It was the first place I had put on lipstick since I was a little girl and went rummaging secretly through my mother's make-up box and the clothes she kept for special occasions. I would put on the dress she wore to weddings and some red lipstick, then promenade around the house like a princess for a few minutes before taking off her clothes and rubbing my lips with water, knowing that she was going to return very soon.

With my new friends, when the party ended, we altered our appearances to look masculine and set off, but I still felt like dancing through the streets of Casablanca. I started strutting like a model, taking advantage of an empty alley in the fancy Maarif neighborhood, when suddenly a gang of young men appeared. My companion Ayoub, or Carol as she liked me to call her, said, "jra girl! There are rouair coming. They're going to beat you up if you don't start acting like a guy."

I hadn't known those words and asked her to teach me more so I could find my way in this new world. She said, "You need to learn that language of louaba (queers) so that you can avoid trouble and beatings. I'm worried about what the rouair (homophobes) might do to you because they don't have any mercy."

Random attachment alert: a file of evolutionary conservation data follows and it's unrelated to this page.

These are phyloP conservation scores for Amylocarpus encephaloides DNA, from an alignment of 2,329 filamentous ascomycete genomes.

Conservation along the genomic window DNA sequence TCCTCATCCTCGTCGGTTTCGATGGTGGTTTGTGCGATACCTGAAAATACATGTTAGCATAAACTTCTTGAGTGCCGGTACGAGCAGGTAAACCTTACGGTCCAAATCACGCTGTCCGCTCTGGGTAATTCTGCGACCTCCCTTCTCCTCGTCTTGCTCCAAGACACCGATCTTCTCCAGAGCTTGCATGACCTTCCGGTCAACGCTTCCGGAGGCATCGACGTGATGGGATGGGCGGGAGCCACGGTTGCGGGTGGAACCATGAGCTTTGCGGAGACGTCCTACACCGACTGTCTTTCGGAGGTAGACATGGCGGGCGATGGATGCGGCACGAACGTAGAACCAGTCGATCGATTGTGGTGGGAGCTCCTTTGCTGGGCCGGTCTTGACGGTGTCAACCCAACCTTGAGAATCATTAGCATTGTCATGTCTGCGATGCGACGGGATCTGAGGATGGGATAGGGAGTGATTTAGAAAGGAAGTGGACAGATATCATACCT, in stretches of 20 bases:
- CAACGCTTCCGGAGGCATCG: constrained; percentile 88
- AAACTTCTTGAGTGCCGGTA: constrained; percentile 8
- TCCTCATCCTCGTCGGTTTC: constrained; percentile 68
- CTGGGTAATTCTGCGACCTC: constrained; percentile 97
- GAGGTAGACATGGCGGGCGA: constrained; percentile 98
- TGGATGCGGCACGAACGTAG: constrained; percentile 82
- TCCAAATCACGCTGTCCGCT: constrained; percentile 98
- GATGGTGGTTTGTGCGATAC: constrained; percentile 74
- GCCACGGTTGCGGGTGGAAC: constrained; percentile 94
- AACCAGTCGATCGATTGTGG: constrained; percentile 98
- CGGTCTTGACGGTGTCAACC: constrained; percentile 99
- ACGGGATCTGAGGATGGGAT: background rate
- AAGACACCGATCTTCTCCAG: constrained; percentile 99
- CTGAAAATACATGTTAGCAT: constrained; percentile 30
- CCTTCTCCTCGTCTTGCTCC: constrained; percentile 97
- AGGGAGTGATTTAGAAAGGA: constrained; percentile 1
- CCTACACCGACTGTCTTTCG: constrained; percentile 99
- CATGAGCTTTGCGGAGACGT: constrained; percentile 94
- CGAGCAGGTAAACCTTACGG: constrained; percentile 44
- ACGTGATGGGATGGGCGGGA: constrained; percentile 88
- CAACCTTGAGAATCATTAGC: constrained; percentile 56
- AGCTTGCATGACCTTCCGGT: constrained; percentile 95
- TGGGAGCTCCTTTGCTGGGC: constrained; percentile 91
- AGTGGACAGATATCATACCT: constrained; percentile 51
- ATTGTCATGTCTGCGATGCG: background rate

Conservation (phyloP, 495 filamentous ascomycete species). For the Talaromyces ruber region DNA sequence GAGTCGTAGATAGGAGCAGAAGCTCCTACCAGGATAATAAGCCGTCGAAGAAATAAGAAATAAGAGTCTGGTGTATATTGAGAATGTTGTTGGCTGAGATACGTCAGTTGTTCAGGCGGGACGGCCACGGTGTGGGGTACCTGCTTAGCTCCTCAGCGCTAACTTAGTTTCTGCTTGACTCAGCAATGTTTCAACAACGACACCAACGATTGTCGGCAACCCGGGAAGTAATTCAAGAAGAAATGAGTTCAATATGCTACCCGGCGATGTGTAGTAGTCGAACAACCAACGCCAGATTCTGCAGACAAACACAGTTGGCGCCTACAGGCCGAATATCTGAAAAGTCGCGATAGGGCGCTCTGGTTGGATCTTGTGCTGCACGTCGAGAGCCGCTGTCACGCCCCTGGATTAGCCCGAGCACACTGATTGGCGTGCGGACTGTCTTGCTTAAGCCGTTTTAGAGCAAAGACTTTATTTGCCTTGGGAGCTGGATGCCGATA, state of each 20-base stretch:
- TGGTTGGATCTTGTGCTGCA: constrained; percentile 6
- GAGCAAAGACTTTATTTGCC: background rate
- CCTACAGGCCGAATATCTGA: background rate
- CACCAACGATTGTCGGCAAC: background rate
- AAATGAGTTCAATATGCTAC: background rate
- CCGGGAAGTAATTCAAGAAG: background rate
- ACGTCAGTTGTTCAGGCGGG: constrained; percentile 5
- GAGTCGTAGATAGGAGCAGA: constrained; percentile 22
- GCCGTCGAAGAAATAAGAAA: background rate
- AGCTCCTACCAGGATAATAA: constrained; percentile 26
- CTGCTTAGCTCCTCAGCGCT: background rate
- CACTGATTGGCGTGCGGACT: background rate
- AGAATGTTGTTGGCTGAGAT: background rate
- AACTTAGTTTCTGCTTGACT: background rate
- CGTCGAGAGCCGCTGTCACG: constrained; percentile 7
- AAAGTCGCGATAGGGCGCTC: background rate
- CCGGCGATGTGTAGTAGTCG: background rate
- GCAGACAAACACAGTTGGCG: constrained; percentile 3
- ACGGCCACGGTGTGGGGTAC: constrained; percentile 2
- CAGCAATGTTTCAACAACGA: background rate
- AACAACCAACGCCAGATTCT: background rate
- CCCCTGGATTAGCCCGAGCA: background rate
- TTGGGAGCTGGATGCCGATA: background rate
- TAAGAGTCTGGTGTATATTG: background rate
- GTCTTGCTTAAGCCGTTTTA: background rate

She introduced me to Zbiba, who taught me the secret words they said I needed to keep me safe and get by in the world. She taught me how to protect myself from the rouair, how to put on a condom, and how I could run away from home if my secret was found out. She taught me how to look for sexual partners, and how to split my personality between one me and another.

I became more careful, wearing my man mask every morning to school, in my neighborhood, and at home. But at night, during the hours when the only people in the parks of Casablanca were those searching for young men, I became a queer. The parks were a hidden corner where sexual encounters took place and relationships developed.